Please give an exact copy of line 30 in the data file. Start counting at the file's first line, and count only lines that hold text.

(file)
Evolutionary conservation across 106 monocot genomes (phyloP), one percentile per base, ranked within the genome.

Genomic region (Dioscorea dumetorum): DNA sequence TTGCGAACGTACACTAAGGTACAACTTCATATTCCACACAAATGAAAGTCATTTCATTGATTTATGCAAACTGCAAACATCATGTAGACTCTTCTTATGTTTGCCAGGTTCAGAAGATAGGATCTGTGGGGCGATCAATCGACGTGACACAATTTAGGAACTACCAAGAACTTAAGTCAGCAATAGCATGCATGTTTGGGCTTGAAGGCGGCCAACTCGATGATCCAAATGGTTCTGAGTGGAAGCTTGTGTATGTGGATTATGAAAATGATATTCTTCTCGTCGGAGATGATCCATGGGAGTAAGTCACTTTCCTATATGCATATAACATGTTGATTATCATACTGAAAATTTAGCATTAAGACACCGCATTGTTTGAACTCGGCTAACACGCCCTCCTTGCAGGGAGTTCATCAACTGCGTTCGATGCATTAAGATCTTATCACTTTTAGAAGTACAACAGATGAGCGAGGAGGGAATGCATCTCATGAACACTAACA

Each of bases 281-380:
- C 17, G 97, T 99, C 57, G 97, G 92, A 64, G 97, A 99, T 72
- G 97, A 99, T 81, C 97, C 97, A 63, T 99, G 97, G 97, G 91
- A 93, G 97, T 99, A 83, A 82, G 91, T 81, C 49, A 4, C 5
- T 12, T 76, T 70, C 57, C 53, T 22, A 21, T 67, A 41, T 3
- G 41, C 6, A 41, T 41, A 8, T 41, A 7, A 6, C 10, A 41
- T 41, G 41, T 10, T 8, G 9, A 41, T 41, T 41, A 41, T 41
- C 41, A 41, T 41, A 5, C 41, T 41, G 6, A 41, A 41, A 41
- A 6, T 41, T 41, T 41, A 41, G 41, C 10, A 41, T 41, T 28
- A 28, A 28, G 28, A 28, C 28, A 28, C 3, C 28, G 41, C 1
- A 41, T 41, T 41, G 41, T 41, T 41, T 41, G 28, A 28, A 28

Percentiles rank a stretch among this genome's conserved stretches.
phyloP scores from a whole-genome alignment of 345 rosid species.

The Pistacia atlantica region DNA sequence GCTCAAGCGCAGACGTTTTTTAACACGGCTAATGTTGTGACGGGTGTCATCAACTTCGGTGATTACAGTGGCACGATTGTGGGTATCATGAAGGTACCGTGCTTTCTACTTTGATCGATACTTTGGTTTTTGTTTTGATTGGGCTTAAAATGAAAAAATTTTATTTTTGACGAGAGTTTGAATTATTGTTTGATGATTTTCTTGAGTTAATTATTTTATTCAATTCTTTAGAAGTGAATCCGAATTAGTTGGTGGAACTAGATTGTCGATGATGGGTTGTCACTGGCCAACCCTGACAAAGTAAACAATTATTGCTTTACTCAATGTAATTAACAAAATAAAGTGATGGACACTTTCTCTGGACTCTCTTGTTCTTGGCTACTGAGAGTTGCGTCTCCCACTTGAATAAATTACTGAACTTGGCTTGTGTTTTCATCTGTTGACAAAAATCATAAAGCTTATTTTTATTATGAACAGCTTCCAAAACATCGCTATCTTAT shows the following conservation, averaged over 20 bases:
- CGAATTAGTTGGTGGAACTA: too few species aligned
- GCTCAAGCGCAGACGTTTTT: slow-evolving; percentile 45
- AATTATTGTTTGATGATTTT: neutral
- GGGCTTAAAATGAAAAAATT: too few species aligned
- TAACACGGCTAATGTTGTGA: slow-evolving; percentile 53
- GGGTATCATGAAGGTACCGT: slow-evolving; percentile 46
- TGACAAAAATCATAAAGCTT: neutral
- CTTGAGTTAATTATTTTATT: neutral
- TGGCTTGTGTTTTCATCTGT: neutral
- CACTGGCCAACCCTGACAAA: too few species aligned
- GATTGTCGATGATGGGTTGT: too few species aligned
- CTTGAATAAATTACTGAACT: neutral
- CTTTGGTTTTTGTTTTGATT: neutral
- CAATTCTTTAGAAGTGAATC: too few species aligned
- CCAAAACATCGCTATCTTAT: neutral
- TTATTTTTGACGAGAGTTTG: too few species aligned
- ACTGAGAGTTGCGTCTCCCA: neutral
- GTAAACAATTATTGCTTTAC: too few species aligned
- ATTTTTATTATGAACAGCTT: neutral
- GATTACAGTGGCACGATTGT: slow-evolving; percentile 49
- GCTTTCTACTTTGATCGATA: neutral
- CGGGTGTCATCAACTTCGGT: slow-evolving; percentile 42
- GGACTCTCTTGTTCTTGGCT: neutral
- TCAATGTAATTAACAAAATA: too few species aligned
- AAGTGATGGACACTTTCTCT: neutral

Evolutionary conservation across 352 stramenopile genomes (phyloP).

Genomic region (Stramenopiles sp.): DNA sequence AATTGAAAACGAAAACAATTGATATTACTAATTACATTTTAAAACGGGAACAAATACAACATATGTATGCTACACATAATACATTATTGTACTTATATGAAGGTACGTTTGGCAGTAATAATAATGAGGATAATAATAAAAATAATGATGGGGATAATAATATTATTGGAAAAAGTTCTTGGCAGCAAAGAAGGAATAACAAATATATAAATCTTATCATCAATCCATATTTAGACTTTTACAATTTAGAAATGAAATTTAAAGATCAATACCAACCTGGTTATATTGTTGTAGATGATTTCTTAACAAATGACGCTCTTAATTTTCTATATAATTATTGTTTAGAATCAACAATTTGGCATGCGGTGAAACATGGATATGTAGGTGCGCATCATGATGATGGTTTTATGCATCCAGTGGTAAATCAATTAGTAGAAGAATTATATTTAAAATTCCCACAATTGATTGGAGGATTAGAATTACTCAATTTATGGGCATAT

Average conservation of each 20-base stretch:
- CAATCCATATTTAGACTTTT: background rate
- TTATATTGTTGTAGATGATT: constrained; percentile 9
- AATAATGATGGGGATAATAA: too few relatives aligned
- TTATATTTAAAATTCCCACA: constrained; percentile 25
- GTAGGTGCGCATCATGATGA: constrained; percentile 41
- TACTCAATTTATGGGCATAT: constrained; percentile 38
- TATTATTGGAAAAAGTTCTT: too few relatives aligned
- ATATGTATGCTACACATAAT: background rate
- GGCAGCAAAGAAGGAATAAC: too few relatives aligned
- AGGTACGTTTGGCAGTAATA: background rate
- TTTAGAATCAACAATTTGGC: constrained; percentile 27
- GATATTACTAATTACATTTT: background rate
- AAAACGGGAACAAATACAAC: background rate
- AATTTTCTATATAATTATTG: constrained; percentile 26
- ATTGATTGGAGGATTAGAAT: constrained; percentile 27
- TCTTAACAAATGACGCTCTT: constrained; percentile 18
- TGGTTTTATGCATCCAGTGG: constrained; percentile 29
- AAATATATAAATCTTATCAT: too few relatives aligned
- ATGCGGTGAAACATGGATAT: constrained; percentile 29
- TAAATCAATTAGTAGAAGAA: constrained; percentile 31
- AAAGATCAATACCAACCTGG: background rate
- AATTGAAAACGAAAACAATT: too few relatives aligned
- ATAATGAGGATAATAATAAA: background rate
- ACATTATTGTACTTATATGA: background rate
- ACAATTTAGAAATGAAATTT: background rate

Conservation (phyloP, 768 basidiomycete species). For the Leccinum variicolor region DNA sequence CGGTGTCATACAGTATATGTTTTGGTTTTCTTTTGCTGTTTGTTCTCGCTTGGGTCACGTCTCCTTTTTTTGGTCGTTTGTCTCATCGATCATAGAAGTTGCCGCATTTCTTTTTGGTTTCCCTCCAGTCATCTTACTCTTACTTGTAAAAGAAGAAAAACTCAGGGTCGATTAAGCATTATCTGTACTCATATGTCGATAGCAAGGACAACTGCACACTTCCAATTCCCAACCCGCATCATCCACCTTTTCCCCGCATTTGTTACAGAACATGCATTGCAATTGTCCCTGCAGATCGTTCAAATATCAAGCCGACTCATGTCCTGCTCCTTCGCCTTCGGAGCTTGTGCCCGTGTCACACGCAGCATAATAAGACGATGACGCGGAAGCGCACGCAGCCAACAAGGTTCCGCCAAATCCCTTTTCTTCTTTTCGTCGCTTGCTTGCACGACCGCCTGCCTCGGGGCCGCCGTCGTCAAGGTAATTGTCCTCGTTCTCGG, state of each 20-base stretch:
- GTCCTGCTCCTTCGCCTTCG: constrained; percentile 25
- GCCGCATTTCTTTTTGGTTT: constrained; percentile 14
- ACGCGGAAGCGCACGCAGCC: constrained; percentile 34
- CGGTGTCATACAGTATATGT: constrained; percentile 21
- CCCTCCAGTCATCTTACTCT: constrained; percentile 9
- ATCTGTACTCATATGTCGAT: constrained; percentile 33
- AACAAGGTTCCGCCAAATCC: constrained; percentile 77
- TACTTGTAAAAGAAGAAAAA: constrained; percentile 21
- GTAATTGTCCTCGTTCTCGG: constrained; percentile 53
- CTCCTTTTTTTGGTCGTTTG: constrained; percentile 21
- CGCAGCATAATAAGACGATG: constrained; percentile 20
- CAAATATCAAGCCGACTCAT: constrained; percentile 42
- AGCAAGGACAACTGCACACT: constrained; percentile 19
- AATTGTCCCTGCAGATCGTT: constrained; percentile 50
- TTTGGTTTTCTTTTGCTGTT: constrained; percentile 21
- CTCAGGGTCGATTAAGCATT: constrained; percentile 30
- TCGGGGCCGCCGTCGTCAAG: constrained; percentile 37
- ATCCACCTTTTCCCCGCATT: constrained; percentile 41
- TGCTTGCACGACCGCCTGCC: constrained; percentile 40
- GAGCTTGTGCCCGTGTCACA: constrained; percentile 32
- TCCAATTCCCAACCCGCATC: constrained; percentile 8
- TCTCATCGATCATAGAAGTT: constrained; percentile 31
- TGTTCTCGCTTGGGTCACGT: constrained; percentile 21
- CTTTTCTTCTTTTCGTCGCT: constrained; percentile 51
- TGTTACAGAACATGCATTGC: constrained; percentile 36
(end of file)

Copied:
- CAATTCTTTAGAAGTGAATC: too few species aligned